June 2015 — The Holy Spirit at work
The gospel of Mark quickly gets into the action and impact of Jesus Christ. Before the passages we are looking at during June and July, Jesus already has been proclaimed God’s beloved Son (1:11), withstood temptation by the Devil (1:12), and taught and healed many. As we pay careful attention to chapters 3-6, the detailed portrait of Jesus being presented should cause us all to
ask: how do we rightly respond to His words, deeds and power?
7 June, Mark 3:20-35
It is a blessing to be a part of the Church – the Body of Christ. We are the disciples of Jesus and we bear witness to him through our worship, witness and service. However, we kid ourselves if we think this is an easy thing to be or do. Jesus was not an easy person to be around.
In this small section of the fast-paced action in Mark, Jesus is being mobbed by people. He is getting called ‘Satan’ by the religious leaders and he is talking about the dissolution of traditional family connections and loyalties as part of his vision of the Kingdom of God. What would it have been like to be one of his disciples? To deal with all this commotion?
This passage raises some interesting issues that we might seek to wrestle with. How radical are we willing to be as we follow Jesus? How much are we willing to let our discipleship take us away from the norms of society and family life?
As a Church, do we believe that the Holy Spirit is at work among us? How careful do we need to be as we judge the calling of others? Or the challenge that others might raise for us, when they believe Jesus is calling us to something we might believe to be what God has set down? Where do we find the line between orthodoxy and the call in Christ to new things through the Spirit?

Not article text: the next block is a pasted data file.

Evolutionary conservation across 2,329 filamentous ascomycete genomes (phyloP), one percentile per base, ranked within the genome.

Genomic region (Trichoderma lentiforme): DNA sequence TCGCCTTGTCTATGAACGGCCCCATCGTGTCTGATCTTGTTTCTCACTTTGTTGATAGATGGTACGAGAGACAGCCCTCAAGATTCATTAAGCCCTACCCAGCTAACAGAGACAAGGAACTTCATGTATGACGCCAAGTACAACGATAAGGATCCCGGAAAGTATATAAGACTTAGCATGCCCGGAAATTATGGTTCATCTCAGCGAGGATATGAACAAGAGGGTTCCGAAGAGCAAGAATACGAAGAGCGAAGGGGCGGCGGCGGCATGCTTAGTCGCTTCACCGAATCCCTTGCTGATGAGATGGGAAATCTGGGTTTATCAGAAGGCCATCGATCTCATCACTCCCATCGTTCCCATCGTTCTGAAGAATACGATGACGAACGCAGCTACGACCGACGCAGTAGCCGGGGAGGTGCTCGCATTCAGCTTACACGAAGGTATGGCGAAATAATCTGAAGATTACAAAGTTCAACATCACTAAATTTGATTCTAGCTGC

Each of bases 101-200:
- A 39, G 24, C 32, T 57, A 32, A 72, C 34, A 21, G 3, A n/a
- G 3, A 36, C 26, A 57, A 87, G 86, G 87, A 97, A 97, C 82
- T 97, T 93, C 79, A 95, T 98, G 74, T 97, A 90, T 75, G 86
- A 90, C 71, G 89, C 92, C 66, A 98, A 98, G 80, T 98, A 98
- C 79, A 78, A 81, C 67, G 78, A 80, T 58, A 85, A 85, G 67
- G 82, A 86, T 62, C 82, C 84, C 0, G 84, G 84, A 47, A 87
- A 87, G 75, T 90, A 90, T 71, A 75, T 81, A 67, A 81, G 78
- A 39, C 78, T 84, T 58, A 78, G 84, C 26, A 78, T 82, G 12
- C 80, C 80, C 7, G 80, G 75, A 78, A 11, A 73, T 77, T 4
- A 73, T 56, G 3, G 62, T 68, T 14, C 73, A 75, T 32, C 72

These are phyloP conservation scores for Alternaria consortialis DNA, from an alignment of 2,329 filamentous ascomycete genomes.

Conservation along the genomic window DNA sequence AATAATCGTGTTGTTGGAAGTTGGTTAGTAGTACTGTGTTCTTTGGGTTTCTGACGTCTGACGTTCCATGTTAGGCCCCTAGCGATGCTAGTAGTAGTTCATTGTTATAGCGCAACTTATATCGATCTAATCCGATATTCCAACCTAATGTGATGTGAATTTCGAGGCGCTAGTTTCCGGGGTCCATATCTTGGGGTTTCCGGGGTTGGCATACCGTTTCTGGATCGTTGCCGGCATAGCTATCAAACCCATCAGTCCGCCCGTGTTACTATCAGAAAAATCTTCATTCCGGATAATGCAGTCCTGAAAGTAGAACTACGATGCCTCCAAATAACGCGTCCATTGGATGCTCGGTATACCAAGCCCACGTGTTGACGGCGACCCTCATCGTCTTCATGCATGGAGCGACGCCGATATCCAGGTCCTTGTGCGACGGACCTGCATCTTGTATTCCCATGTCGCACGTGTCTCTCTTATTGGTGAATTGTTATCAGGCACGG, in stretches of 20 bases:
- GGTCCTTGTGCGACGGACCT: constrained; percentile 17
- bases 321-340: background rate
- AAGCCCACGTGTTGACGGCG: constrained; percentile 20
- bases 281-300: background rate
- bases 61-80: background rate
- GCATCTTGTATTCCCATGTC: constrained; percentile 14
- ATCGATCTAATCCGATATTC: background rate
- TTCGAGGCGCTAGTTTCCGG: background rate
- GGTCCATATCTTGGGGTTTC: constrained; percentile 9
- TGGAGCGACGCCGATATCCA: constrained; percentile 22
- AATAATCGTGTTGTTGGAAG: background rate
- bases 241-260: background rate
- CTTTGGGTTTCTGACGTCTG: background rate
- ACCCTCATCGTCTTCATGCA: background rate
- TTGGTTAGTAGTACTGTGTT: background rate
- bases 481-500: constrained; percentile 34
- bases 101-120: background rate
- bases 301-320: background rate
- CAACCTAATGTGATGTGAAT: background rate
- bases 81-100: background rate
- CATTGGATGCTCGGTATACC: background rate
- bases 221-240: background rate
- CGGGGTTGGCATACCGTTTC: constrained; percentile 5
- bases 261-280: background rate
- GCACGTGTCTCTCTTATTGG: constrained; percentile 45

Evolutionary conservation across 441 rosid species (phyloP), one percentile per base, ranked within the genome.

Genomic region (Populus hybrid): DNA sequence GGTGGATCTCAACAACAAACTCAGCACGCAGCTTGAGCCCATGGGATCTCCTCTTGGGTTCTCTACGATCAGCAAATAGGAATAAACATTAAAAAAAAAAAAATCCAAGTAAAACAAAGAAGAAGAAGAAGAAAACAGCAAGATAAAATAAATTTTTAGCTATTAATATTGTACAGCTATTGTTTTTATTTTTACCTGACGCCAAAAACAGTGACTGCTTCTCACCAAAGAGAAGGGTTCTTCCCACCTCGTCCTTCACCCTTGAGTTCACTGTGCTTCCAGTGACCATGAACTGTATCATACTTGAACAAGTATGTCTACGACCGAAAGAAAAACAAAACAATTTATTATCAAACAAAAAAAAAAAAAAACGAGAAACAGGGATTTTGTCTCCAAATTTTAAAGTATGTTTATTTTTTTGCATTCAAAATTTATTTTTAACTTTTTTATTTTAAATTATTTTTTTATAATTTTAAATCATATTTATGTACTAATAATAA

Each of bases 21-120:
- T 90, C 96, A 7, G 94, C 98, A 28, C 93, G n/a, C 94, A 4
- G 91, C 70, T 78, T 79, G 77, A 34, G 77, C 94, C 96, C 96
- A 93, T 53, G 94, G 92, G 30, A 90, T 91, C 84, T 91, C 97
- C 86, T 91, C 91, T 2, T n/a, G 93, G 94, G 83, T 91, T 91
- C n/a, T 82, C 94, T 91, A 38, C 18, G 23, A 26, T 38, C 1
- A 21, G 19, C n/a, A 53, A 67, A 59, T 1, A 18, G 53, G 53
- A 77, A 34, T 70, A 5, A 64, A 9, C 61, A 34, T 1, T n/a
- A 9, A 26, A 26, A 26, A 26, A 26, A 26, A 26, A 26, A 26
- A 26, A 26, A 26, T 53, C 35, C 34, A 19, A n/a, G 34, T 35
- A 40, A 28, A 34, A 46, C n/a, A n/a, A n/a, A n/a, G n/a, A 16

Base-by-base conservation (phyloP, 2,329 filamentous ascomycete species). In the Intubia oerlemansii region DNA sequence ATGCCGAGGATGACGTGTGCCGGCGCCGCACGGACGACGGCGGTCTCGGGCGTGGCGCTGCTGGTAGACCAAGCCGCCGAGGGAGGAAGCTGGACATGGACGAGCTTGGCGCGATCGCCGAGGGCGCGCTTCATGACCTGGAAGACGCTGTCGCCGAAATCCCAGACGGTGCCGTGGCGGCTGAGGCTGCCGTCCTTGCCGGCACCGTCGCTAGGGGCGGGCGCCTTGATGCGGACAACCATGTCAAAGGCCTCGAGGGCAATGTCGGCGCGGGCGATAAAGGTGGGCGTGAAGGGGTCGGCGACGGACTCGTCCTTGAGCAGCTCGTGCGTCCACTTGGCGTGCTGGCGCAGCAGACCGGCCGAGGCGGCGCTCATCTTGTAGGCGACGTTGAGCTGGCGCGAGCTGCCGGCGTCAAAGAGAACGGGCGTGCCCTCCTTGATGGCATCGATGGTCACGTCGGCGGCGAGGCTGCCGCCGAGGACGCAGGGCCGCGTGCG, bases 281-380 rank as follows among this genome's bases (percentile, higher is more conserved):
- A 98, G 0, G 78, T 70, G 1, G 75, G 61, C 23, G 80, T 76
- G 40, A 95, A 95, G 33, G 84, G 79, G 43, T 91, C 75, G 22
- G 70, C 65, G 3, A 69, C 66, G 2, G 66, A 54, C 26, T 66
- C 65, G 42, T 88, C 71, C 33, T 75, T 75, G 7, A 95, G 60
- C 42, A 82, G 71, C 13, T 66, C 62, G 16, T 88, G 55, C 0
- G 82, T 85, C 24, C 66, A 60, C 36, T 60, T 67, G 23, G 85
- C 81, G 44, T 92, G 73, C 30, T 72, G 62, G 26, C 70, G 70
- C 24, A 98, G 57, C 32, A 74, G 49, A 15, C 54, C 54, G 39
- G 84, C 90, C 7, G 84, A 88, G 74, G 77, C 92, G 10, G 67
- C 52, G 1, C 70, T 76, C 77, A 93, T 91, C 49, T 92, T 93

14 June, Mark 4:26-34
Jesus is again attracting large crowds and teaching them. In Chapter 4 we have a series of parables to do with seeds, and one to do with lamps. In the middle of all this thinking and parabling about the Kingdom of God, Jesus gives us a warning: “Consider carefully what you hear… With the measure you use, it will be measured to you — and even more. Whoever has will be given more; whoever does not have, even what they have will be taken from them.”
As a Church facing the challenges of post-Christendom, we can be a little fearful of the future. We can get caught up in worrying about the institution that we are a part of and how our Congregational part of this might change, and even disappear. However, Christ challenges and encourages us.
The seed of the gospel hasn’t changed. How can Christians work to rediscover what it is we are called to grow and focus on growing that, rather than how the garden might look? How might ‘the soil’ of our faith need some faith fertiliser to re-enrich it so that the seeds of faith might grow?
21 June, Mark 4:35-41
One of the traditional symbols for the Church is that of the boat. The UCA emblem suggests that kind of symbolism. In this passage in Mark, Jesus is in a boat with the disciples. They are going through some choppy and troubling weather and Jesus calms it and them. But we are left with the last words of the passage in our minds, ‘Why are you afraid? Have you still no faith?’ and ‘Who then is this?’
As the Church, what do we fear? What might be the source of our fear? Who do we say Jesus is? What do we really know and believe about him?
28 June, Mark 5:21-43
Here we have the healing stories of Jairus’ daughter and the woman who touched Jesus in a crowd. I take inspiration from Jairus who humbled himself to connect with the radical, unsanctioned rabbi, as well as from the woman who broke all the social and religious conventions of her time — in faith, and in her need to get well.
However, I confess, having lost my own father and buried a little girl whom I taught, I want to believe these stories. But I struggle and wrestle with them and what they seem to offer. You may be of greater faith than me. I am like the man in the story we will encounter in Chapter 9. I pray to God, ‘I do believe; help me overcome my unbelief!’ (Mark 9:24)
What conventions might we need to cross or break in order to connect with the Christ? When has your faith called you beyond your comfort zone and stretched you beyond the limits of social, cultural and religious conventions?
These reflections for June and July were prepared by Rev. Jon Humphries, chaplain at Ravenswood School for Girls.
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